Women’s Sports has been subject to assault from trans athletes or rather, biological men – who are competing, and winning, against biological females.
Biological women are missing out in competitive sports, and it’s trans athletes who are bumping them off the list. Across the Sports world, biological men who are competing against females are smashing records. Before their transitions, however, they were only ever mediocre athletes at best.
The 2020 Olympic Games featured a trans weightlifter – Laurel Hubbard, competing for New Zealand – who ultimately failed to qualify for a medal, but not without a huge amount of controversy.
Hubbard had stolen a spot from a biological female to compete in the Olympic Games, so whether Hubbard won or lost, Hubbard’s appearance was at the expense of a woman.
Trans athlete Lia Thomas, a student and swimmer from Pennsylvania University, has been making headlines after Thomas was allowed to compete in women’s swimming.
One female swimmer who is not happy about being pushed out of being able to compete, is Virginia Tech swimmer Reka Gyorgy.
Gyorgy is calling for a boycott, after criticizing the NCAA for supporting Thomas.
A native of Hungary, Gyorgy tweeted:
“My finals spot was stolen by Lia Thomas, who is a biological male. Until we all refuse to compete nothing will change. Thanks for all the support, retweets and follows. I won’t stop fighting.”
On her Twitter account, Gyorgy also shared a video of a fellow swimmer, who had had her opportunity to compete taken away by Thomas, who is a man living as a woman. The swimmer was upset about the hard work that had been put into her sport, only to be nixed by Thomas.
Gyorgy wrote a letter to the NCAA, and blasted the organization for their lack of protection for female athletes.
“I’m writing this letter right now in hopes that the NCAA will open their eyes and change these rules in the future. It doesn’t promote our sport in a good way and I think it is disrespectful against the biologically female swimmers who are competing in the NCAA,” Gyorgy wrote.
The Virginia Tech student was the first to criticize Thomas openly and took to Twitter to share her frustrations.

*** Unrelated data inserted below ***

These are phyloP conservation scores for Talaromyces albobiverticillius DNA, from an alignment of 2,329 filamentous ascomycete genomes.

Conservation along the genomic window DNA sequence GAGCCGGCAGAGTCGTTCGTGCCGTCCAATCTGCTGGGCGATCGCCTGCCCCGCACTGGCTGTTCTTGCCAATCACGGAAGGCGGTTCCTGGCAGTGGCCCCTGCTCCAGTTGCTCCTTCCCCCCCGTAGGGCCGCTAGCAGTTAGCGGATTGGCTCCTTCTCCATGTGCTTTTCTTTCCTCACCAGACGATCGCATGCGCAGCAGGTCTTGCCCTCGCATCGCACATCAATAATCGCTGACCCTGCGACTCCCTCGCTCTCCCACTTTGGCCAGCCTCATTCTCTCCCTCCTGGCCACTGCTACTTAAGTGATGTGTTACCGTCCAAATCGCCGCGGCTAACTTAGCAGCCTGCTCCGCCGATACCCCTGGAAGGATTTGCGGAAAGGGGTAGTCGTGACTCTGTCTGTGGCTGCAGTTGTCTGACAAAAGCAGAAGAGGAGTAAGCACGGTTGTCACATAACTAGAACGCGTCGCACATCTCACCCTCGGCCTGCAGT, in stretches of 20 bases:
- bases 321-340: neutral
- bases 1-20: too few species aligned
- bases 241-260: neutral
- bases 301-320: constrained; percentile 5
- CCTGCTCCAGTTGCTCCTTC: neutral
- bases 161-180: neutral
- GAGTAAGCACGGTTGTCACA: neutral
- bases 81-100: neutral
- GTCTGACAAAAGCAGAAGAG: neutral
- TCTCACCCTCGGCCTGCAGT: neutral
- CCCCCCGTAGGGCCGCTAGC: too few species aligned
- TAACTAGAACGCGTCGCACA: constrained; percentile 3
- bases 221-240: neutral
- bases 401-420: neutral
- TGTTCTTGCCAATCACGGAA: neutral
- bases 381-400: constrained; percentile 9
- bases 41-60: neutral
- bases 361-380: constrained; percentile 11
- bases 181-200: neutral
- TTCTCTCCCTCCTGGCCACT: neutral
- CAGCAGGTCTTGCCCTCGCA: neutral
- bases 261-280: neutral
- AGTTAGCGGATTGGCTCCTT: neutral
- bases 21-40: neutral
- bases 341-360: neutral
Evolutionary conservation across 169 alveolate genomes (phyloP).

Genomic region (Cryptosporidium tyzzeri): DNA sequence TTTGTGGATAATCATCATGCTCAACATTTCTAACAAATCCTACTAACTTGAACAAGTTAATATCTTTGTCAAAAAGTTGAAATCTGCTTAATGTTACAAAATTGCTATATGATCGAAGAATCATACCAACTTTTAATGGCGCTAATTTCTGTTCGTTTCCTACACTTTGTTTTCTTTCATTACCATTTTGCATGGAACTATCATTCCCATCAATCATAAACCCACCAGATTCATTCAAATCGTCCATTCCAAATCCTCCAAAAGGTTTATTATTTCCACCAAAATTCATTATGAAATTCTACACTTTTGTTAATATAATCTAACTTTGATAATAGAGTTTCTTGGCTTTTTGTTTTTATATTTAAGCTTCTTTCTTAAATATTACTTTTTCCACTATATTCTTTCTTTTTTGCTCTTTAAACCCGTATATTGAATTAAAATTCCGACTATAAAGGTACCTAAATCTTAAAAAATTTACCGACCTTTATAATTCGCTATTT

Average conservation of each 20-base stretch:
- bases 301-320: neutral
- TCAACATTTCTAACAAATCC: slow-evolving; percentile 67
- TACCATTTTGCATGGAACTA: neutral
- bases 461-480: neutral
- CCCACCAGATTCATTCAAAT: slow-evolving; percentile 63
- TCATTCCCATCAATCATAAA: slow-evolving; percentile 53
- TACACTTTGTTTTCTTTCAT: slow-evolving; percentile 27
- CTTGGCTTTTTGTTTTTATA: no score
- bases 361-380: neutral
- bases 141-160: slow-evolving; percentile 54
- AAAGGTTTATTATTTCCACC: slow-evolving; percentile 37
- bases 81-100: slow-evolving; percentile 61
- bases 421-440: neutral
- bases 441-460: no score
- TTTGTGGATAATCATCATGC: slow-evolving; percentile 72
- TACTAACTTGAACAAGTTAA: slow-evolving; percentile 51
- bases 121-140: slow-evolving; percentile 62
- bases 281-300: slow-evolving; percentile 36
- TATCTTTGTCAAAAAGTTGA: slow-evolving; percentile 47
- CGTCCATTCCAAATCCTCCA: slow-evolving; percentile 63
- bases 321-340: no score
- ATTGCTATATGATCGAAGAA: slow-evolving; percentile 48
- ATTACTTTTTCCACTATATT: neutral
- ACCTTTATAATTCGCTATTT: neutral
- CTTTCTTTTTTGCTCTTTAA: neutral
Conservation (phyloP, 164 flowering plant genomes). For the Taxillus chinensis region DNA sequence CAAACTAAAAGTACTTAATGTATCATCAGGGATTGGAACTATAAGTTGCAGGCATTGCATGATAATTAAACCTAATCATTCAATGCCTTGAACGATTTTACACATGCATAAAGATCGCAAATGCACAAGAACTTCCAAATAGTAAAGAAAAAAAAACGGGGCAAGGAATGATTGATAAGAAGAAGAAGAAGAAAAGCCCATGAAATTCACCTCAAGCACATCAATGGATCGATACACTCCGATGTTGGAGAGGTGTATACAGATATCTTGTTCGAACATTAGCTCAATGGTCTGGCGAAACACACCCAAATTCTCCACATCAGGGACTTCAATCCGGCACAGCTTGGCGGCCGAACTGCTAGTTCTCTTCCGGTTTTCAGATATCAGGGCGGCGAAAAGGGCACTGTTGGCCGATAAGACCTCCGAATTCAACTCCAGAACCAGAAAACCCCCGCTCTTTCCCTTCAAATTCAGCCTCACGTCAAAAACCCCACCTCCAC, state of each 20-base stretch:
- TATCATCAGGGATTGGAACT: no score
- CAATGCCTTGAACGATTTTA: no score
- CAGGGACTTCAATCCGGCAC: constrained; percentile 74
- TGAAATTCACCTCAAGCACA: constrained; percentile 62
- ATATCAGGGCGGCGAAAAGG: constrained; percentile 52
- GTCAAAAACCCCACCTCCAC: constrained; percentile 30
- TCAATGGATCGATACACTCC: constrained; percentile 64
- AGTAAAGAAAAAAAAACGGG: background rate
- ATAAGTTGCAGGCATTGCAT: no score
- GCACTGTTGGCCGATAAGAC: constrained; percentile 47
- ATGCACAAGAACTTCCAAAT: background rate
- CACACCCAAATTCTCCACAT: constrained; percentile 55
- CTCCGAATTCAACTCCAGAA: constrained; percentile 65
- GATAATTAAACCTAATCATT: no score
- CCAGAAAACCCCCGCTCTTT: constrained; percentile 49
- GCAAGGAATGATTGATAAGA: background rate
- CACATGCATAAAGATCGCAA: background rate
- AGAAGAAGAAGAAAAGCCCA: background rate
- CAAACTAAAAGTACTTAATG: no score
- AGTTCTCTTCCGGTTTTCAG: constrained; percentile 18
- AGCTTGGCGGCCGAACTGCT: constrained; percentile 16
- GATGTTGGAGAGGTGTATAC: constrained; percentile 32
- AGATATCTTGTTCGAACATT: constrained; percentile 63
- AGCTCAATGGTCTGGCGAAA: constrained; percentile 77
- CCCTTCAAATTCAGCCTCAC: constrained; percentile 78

“I’m a 5th year senior, I have been top 16 and top 8 before and I know how much of a privilege it is to make finals at a meet this big,” Gyorgy said. “This is my last college meet ever and I feel frustrated. It feels like that final spot was taken away from me because of the NCAA’s decision to let someone who is not a biological female compete.”
“I know you could say I had the opportunity to swim faster and make the top 16, but this situation makes it a bit different and I can’t help but be angry or sad,” Gyorgy explained.
“It hurts me, my ear and other women in the pool. One spot was taken away from the girl who got 9th in the 500 free and didn’t make it back to the final, preventing her from being an All-American. Every event that transgender athletes competed in was one spot taken away from biological females throughout the meet.”
Gyorgy noted that the “NCAA knew what was coming this past week. They knew opinions and minds will be divided and chose to do nothing.”
“This week has been more about reporters, media and division in our sport than things like two women going under 21 seconds in the 50 freestyle, 3 women going under 50 seconds in the 100 butterfly and the first woman IN HISTORY to go under 48 seconds in the 100 backstroke,” Gyorgy wrote.
The swimmer did not blame Lia Thomas, however, but said the move to allow trans athletes, is “the result of the NCAA and their lack of interest in protecting their athletes.”
“I ask that the NCAA takes time to think about all the other biological women in swimming, try to think how they would feel if they would be in our shoes,” she concluded. “Make the right changes for our sport and for a better future in swimming.”